Monday, July 29, 2013

Coordinate Client Care with Other Providers

Why would your customers, clients, or patients go to another provider when you’re available to serve them? Researchers at Washington University in St. Louis and St. Louis Children’s Hospital diagnosed this issue as it applied to pediatric care. Why would parents who had an ongoing relationship with a pediatrician take their children to a medical clinic located in a retail store? The researchers surveyed about 1,500 parents who used one or more of nineteen pediatric practices. Of these, about one out of four had also used a retail clinic (RC).
  • The most common reason given was the parent’s impression that the RC had more convenient hours. This was true in almost 40% of the cases. Notably, almost half the visits were during hours the regular pediatrician’s office was probably open. 
  • For about 25%, the reason for using the RC was that no office appointment was available soon enough to satisfy the parent. 
  • Other reasons for using the services of the RC included a hesitation to bother the regular pediatrician after hours because the problem wasn’t serious enough. 
     Are retail clinics attempting to handle medical problems which need specialist care? The evidence so far is that they are not. Research indicates that, as a rule, RCs honor their limitations, with pride in what they do well and with knowledge of how to refer clients for problems best resolved elsewhere.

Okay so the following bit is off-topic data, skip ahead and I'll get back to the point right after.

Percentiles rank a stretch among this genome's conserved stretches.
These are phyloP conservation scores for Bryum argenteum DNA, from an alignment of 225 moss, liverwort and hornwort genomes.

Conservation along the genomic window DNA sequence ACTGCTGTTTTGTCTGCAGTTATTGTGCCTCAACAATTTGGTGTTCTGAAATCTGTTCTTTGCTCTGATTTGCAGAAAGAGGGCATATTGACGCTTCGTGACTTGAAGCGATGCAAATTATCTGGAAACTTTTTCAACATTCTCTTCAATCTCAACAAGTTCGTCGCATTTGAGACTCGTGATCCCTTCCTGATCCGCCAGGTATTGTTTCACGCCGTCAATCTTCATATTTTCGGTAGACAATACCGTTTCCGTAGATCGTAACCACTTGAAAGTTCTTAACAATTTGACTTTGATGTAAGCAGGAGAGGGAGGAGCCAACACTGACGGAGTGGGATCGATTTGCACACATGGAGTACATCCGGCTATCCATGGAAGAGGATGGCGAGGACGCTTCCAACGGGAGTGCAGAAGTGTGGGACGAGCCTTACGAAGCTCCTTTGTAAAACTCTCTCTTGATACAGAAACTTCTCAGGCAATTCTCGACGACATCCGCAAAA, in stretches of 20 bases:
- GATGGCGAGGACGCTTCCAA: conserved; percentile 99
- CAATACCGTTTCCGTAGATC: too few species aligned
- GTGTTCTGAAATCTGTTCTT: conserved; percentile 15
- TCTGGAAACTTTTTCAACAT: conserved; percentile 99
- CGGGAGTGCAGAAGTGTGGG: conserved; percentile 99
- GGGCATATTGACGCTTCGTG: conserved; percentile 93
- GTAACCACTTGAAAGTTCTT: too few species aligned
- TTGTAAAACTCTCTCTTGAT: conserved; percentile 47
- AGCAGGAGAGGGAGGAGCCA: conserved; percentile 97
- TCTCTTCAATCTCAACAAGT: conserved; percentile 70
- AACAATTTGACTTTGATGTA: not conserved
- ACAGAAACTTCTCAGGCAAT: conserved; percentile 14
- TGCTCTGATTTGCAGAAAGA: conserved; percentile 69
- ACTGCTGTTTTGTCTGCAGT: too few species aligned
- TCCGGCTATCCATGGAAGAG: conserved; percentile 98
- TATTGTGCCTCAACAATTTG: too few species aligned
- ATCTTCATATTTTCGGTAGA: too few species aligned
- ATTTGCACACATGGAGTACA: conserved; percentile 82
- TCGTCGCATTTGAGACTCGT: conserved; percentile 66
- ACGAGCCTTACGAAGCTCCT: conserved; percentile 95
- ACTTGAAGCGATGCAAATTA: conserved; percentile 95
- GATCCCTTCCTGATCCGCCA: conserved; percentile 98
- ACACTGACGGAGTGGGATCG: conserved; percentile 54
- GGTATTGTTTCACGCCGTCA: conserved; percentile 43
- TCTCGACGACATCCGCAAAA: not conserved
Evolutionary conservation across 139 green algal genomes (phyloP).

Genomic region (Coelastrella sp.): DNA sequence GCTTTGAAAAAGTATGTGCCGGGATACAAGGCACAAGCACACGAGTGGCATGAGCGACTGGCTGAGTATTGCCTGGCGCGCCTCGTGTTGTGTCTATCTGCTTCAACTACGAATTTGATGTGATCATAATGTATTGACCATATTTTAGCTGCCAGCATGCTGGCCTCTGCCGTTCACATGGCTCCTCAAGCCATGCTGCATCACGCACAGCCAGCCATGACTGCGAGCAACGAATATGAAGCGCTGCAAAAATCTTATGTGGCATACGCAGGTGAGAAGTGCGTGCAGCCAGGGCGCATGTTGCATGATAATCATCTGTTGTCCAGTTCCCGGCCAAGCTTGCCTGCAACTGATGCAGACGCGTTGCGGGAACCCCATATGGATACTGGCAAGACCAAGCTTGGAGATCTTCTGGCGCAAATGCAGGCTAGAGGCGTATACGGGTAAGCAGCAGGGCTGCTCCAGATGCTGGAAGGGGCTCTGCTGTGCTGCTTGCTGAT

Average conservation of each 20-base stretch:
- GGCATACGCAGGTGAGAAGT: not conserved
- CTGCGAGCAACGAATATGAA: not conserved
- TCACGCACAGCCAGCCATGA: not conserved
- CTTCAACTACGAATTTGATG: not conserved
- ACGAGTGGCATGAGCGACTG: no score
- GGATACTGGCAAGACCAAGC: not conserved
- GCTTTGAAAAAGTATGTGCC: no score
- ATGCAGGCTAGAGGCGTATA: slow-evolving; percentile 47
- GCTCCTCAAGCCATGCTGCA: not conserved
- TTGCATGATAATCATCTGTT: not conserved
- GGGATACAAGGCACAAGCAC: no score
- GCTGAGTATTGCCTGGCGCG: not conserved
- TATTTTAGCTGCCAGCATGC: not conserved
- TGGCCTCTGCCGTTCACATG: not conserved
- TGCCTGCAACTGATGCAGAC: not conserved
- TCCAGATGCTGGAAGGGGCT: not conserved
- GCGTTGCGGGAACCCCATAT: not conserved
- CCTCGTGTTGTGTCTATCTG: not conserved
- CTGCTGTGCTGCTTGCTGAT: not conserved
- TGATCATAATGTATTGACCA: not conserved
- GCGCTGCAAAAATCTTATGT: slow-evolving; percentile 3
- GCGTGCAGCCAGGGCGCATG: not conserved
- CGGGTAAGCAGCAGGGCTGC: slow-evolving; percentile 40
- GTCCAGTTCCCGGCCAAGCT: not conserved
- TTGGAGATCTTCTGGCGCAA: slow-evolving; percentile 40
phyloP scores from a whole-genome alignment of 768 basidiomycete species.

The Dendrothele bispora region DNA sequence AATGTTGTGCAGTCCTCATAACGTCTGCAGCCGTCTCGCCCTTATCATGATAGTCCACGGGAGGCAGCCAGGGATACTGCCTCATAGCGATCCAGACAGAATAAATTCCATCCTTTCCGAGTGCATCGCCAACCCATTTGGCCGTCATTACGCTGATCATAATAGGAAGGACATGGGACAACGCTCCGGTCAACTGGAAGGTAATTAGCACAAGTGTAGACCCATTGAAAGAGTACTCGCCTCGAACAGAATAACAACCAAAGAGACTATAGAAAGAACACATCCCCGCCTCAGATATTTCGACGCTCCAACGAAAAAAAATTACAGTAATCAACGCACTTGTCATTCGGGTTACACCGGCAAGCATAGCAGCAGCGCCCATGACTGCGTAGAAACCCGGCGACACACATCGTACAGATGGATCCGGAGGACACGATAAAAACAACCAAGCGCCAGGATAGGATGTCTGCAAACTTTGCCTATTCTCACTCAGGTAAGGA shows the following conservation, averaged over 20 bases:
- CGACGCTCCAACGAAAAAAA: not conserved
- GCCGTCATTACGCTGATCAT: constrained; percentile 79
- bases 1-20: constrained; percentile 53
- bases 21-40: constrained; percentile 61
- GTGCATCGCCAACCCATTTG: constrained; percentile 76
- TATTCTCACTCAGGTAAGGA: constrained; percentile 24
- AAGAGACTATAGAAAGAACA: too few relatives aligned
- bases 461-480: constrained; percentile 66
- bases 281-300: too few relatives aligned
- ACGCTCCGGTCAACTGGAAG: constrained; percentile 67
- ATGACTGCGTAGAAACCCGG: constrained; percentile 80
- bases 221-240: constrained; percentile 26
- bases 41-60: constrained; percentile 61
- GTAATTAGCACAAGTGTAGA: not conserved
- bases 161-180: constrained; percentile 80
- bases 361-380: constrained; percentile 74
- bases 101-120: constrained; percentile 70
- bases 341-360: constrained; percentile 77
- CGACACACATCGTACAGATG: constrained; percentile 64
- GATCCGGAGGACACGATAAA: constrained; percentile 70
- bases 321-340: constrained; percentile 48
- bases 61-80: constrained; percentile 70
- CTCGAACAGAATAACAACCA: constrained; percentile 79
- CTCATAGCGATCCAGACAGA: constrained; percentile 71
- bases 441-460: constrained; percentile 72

But do they follow through on the referrals and otherwise coordinate care with the patient’s other providers? In the St. Louis researcher’s questionnaire sample, only about one out of fourteen of the parents said they recalled the RC indicating the regular pediatrician would be informed of the RC visit. If the parents were recalling this correctly, the RCs were not serving the clientele well enough. Regardless of your retail endeavor, you’ve a responsibility to provide coordinated care.
     This is true for ethical—and perhaps legal—reasons. It’s also true for business reasons. From the perspective of the RCs, reminding the pediatric clinics of your existence could lead to additional referrals. The pediatricians might like to be able to take time off in the care of their ongoing patients. From the business perspective of the pediatricians, hearing from the RCs could generate ideas about how to be more convenient to the current patient load and thereby attract new patients.
     Parallel advantages hold for other types of retailers who discuss clients they share.

Click below for more: 
Honor Your Limitations 
Mobilize Collective Efficacy for Health 
Learn From & Coach Other Businesses

No comments:

Post a Comment